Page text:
Cadbury Bows to People Power, Drops Palm Oil

cadbury

Anthropologist Margaret Mead once said: “A small group of thoughtful people could change the world. Indeed, it’s the only thing that ever has.”

If you’ve ever doubted this, look no further than Cadbury chocolate.

Last month we reported that Cadbury decided to add palm oil to its chocolate in Australia and New Zealand. The company insisted it was doing so not to save money but to “improve” its chocolate as the palm oil produced a “softer” product than chocolate made with real cocoa butter.

The reaction of the Australian and Kiwi public to such obvious spin was scathing. Furious chocolate lovers organised anti-Cadbury campaigns on Facebook and Twitter and the issue hit the national news on both sides of the Tasman Sea.

Every foodie knows that palm oil is a cheap and inferior substitute for cocoa butter, but the real concern for environmentalists was the fact that palm oil production is linked to deforestation and habitat destruction in South-East Asia and Africa. Cadbury insisted it would buy only sustainably-produced palm oil but this claim was dubious at best, something our original post explains in far more detail.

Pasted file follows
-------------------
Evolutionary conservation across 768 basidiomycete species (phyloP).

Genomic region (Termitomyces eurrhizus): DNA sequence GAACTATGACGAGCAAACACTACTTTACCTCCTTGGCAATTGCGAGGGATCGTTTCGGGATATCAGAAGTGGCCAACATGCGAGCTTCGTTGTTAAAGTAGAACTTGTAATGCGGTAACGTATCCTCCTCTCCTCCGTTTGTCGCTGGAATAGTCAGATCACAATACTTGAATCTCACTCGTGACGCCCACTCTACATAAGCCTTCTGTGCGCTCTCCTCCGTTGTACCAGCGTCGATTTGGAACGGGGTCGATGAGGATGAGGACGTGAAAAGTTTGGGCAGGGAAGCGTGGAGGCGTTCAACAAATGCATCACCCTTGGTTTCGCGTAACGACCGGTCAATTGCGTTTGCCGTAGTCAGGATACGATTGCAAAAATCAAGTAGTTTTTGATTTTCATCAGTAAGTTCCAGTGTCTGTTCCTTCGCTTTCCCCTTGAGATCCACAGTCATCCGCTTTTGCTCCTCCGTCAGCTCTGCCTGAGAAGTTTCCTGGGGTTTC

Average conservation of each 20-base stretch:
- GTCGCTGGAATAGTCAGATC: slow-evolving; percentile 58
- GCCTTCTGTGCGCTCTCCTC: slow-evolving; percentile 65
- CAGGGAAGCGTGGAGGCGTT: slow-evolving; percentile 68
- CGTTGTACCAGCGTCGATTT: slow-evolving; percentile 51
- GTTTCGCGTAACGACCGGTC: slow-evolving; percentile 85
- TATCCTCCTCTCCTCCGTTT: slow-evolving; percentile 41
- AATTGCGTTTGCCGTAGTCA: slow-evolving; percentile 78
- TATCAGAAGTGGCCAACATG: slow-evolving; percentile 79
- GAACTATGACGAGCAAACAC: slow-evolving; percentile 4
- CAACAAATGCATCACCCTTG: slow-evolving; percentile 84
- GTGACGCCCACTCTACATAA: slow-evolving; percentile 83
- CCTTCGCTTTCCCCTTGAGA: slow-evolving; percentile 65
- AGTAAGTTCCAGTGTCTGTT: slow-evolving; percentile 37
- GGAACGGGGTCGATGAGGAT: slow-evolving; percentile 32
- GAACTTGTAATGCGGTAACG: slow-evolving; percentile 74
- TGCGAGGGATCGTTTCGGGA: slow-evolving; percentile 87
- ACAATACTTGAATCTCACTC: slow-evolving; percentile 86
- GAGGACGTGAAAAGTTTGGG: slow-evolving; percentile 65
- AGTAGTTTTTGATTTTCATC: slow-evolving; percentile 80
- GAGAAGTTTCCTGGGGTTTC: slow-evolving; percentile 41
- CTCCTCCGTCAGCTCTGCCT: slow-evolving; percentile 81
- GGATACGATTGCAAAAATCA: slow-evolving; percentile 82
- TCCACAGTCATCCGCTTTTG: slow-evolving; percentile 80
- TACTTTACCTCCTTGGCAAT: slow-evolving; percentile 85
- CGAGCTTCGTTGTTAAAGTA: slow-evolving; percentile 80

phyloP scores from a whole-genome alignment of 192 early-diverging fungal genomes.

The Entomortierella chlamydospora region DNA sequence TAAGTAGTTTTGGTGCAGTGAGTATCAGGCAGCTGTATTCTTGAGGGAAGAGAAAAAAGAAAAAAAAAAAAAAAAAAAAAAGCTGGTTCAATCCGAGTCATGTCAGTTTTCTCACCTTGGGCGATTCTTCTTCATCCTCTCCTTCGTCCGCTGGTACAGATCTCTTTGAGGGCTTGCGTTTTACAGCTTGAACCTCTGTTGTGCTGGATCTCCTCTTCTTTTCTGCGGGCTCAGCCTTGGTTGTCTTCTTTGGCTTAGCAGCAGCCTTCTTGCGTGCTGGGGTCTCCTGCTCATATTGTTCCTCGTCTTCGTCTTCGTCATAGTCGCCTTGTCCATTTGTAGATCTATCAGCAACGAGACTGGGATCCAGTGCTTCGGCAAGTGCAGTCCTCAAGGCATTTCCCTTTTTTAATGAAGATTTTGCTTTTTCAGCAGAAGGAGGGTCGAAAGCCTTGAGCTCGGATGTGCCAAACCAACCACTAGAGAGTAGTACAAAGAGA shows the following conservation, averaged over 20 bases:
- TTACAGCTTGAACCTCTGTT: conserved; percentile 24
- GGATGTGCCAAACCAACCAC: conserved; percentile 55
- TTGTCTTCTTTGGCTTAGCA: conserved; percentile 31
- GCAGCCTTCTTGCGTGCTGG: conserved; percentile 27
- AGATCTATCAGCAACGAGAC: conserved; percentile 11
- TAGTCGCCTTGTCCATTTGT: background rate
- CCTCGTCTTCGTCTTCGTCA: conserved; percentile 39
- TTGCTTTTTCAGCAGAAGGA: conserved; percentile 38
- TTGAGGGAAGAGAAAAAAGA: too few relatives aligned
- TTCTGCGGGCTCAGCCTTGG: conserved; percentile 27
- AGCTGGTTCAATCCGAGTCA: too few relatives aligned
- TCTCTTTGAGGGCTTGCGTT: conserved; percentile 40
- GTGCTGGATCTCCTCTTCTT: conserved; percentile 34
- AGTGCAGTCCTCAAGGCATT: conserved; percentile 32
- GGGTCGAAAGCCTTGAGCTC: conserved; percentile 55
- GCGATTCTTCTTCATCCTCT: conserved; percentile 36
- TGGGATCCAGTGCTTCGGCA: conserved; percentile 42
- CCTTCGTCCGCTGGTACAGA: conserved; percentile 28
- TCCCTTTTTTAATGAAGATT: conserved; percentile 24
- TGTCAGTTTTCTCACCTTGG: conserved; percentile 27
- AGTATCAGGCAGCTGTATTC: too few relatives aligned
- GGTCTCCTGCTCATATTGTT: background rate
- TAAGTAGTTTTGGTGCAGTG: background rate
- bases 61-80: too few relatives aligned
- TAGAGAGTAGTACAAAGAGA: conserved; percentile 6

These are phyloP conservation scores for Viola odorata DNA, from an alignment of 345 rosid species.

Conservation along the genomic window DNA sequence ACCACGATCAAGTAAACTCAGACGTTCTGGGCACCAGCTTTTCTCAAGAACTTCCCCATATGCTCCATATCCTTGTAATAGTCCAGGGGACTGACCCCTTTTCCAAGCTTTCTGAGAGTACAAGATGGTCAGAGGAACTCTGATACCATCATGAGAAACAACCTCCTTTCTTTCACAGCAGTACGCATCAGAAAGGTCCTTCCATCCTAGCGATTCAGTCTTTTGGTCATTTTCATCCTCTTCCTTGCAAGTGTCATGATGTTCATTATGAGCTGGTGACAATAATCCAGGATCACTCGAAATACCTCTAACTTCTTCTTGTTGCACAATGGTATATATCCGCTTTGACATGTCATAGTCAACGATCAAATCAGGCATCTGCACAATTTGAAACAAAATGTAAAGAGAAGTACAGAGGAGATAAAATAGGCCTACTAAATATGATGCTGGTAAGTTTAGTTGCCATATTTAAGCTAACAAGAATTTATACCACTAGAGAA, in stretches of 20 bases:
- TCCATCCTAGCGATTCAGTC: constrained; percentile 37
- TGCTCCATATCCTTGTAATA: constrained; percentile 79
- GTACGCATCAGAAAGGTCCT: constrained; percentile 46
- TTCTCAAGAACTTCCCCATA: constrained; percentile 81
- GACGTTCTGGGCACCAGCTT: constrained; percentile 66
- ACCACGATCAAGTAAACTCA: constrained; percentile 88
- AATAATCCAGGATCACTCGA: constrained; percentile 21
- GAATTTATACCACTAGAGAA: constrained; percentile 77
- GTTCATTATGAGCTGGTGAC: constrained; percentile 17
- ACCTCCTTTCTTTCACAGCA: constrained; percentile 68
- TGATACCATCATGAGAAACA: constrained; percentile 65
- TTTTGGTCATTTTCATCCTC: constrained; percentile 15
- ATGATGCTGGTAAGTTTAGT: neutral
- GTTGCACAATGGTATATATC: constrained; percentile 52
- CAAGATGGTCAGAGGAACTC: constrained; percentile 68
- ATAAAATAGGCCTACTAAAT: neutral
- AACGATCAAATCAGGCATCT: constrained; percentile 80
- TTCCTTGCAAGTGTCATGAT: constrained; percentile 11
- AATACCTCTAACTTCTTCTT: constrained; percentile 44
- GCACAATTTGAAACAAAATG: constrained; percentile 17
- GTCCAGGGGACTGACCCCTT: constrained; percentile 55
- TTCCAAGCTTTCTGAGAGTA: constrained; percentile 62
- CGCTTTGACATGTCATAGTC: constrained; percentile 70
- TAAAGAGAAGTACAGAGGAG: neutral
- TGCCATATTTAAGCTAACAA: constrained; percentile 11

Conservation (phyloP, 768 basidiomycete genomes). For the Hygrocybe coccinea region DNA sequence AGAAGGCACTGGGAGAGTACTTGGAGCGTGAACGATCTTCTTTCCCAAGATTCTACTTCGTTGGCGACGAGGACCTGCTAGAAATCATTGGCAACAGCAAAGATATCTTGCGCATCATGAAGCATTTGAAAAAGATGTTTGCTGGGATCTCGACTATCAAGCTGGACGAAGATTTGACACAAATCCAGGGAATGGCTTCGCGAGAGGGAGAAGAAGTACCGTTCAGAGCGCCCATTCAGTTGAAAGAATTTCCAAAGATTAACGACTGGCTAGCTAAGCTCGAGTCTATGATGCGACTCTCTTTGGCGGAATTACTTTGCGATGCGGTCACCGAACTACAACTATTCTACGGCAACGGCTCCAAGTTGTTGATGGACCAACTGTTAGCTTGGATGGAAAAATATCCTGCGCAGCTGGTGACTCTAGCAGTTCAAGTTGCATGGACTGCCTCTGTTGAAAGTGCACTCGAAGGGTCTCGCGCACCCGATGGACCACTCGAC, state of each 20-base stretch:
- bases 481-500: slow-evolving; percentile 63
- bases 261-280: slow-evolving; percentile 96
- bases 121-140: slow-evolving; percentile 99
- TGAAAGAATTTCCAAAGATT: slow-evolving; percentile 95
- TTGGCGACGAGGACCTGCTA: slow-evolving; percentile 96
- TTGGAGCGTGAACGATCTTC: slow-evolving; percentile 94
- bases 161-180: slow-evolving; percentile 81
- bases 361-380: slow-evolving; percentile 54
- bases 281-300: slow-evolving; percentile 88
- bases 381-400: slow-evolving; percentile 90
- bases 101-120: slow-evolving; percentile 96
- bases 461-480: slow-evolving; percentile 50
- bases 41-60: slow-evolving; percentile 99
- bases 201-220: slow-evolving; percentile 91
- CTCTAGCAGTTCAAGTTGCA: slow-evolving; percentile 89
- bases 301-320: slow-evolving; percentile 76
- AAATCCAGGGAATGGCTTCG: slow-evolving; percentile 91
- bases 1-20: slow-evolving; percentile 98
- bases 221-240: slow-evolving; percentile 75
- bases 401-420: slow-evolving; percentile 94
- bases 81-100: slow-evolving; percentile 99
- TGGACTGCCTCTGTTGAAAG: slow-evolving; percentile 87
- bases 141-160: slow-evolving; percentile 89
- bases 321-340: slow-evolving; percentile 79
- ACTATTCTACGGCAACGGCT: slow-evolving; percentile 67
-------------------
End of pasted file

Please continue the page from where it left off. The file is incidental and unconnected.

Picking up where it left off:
Thankfully, Cadbury has bowed to public pressure and the Australian press is reporting that the company has decided to remove palm oil from the chocolate recipe. A victory for people power!

What does Cadbury have to say about this? Both the main Cadbury Australia and New Zealand sites are curiously silent but have deleted the sections on why palm oil is so wonderful from the frequently asked questions.

However, Cadbury has responded to the criticism on its Choclovers.com website – not to be confused with the Choclovers.org protest site. The Choclovers.com site carries a press release quoting Cadbury New Zealand managing director Matthew Oldham, said the decision to go back to using only cocoa butter in Cadbury Dairy Milk chocolate was in direct response to consumer feedback.

“At the time, we genuinely believed we were making the right decision, for the right reasons. But we got it wrong. Now we’re putting things right as soon as we possibly can, and hope Kiwis will forgive us. Cadbury Dairy Milk’s quality is what’s made it one of New Zealand’s most trusted brands for many years. Changing the recipe put that trust at risk and I am really sorry.”

Cadbury cited “passionate comments via social media environments” and confirmed the decision covered Australia as well. There is no sign that Cadbury intends to reverse its decision to downsize from 250g to 200g – but the company maintains that it has decreased its wholesale price accordingly.

It is probably no coincidence that the company has also joined Twitter since the furor broke – tweeting as @cadbury_aunz since August 13. Via the Twitter account, the company has acknowledged it was “wrong” and had gone back to its original recipe after strong feedback from consumers. The company also mentioned the UK business was Fair Trade-certified and other businesses would follow.

Social media gives consumers more power than ever, making it easier for that “small group of thoughtful people” to change the world. Cadbury has learned this the hard way – but good on them for doing the right thing in the end.

Image: Vlad the Impala